McKuen abruptly announced the end of his show at the top of the January 10, 1953, script. However, according to McKuen's biographer, Barry Alfonso, the show continued for several more months, until he left the Bay Area for basic training.
Shortly after McKuen died his partner, Ed Habib, destroyed most of his literary archive, filling a large Dumpster during a rainstorm, despite your cataloguer's best efforts to convince him to preserve it. Very little escaped that purge and to the best of my knowledge, these typescripts are by far McKuen's earliest surviving work.
This archive includes:
Seven scripts for Rhonda vou with Rod, totaling 106 leaves: Nov. 18, Dec. 2, Dec. 9, and Dec. 16, 1950; Jan. 13 (mislabeled 1950 on the front sheet); Jan. 27, and Feb. 3, 1951.
Seven scripts for Rendezvous with Rod, totaling 157 leaves: Dec. 6, Dec. 13, Dec. 18, Dec. 26, and Dec. 27, 1952; Jan. 3 and Jan. 7, 1953.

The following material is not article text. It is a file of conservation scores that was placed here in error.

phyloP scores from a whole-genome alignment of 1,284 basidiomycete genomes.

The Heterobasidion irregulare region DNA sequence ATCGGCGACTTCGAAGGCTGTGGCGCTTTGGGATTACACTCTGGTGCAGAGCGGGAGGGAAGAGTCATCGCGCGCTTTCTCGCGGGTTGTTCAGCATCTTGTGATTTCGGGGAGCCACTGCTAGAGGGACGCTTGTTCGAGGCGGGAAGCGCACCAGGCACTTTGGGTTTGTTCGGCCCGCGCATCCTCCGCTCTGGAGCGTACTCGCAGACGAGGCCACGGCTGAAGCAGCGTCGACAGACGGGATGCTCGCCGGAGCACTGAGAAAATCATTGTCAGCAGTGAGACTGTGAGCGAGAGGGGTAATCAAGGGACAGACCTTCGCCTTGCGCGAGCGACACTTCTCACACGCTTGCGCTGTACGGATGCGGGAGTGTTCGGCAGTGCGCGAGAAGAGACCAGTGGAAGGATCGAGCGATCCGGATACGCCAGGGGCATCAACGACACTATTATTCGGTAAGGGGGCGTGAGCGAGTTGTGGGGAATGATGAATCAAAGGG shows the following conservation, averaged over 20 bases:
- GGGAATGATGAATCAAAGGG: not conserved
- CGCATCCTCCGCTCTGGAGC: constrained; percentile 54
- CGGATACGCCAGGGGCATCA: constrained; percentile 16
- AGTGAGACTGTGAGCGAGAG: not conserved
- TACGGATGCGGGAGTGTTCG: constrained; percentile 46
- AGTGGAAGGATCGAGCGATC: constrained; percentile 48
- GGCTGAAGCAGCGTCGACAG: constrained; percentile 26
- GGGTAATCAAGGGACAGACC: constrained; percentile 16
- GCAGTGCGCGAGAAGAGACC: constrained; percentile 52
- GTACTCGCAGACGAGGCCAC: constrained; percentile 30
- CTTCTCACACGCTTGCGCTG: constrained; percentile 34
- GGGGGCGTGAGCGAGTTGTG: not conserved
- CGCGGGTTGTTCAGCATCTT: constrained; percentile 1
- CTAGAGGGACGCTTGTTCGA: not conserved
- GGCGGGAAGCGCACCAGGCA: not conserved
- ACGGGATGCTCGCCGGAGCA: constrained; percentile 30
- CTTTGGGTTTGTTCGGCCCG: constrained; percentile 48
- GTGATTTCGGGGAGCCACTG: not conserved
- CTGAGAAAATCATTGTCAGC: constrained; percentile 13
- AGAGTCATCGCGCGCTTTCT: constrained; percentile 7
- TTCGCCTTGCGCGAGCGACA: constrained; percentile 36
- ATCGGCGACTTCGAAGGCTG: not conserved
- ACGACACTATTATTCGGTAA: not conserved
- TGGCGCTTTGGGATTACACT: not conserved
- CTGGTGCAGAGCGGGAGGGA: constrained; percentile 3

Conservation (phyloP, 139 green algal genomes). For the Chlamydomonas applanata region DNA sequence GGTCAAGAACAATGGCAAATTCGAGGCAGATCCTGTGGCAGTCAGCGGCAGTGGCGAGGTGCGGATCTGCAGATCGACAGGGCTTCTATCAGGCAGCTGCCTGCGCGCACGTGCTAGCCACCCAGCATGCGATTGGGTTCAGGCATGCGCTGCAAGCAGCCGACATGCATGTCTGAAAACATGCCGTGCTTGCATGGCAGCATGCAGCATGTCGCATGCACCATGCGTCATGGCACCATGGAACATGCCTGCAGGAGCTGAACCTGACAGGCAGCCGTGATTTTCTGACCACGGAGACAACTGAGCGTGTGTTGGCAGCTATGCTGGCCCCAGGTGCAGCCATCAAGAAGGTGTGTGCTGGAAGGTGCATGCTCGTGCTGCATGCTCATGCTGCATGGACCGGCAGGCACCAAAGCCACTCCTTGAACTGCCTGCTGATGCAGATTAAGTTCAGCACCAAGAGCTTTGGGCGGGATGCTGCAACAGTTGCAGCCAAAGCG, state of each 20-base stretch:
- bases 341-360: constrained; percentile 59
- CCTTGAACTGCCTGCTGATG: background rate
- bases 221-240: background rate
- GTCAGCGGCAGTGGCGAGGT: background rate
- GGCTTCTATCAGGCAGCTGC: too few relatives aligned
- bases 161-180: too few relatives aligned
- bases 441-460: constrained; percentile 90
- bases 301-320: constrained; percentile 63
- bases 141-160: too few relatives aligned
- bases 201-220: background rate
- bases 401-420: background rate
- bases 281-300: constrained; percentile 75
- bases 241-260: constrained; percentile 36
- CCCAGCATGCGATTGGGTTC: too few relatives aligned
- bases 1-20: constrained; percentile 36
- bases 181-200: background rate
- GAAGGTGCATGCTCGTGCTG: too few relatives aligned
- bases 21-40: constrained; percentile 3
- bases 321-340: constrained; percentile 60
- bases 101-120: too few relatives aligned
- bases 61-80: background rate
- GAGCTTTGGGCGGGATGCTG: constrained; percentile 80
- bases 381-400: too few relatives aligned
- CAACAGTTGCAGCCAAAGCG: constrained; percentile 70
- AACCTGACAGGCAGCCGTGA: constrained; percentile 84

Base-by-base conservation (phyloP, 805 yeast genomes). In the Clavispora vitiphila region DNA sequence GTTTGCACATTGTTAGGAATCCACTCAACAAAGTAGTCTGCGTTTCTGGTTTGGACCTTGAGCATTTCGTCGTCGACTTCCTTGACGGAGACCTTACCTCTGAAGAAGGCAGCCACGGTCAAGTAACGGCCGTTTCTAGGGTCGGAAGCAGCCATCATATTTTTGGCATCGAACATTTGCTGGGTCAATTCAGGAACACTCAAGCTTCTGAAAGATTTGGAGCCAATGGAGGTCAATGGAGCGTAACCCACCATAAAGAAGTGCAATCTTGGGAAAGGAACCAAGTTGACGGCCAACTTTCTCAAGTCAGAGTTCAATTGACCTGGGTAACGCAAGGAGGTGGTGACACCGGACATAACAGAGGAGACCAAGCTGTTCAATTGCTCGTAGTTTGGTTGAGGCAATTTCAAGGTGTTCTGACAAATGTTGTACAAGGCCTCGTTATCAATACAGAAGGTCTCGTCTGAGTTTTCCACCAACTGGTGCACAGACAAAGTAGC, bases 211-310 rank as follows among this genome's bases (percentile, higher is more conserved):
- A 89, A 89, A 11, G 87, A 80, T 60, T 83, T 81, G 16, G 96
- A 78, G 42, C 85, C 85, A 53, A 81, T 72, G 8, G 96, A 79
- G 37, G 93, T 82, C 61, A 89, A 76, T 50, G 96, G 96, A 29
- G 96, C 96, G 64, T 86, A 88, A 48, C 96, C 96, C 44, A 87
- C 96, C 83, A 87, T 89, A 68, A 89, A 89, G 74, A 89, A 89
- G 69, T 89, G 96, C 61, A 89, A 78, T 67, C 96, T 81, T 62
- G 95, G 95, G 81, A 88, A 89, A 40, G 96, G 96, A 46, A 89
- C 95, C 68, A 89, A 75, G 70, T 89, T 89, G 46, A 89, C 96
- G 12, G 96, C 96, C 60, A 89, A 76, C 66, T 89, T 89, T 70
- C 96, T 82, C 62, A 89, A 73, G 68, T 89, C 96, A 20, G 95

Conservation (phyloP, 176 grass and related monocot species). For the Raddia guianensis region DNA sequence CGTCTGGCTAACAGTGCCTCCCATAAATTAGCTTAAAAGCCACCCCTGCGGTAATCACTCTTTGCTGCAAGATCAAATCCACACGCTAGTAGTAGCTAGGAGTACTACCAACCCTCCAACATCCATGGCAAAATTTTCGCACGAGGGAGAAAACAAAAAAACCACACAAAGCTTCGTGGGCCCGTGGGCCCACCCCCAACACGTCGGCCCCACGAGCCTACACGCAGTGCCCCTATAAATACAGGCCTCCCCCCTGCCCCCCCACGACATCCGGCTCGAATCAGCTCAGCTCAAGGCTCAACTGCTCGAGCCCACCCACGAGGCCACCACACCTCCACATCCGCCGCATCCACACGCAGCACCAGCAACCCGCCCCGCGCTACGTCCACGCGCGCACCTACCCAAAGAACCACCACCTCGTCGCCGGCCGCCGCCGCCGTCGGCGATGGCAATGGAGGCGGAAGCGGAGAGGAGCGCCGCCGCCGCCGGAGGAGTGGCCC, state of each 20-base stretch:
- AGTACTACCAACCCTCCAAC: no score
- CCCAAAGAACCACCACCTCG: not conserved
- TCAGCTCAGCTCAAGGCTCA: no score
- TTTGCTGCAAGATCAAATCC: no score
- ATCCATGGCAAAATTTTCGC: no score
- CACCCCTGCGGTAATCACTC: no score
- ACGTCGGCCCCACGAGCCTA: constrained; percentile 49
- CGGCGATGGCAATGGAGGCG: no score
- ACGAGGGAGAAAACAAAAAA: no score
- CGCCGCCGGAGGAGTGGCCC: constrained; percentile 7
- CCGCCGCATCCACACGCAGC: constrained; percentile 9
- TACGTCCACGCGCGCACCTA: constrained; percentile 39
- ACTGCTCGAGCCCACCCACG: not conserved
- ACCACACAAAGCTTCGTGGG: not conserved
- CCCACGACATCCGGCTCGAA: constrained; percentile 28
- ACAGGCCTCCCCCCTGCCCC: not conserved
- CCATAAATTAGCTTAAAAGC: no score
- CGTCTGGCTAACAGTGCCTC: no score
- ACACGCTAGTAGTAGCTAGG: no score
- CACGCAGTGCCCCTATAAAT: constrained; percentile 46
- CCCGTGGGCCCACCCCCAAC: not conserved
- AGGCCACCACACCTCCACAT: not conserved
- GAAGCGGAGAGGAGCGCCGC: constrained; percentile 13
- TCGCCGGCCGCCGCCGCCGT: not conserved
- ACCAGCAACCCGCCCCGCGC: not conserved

* See, for example, Christopher Harrity, "Rod McKuen's recent passing revives memories of teenage angst — and first love" in The Advocate, Jan. 30, 2015 and Barry Alfonso, "Rod McKuen: Poet, Songwriter, Gay Activist" in The Gay & Lesbian Review, September/October 2019.
Edition + Condition: These are mostly carbon-copy typescripts; a few are marked as Bruce Smedley's copies. The earliest scripts are laid into a file folder; the later ones are bound into a paper folder with brads. Generally the contents are very good or better.
Publication: Oakland, CA: KROW Radio, 1950–1953.
Item No: #307731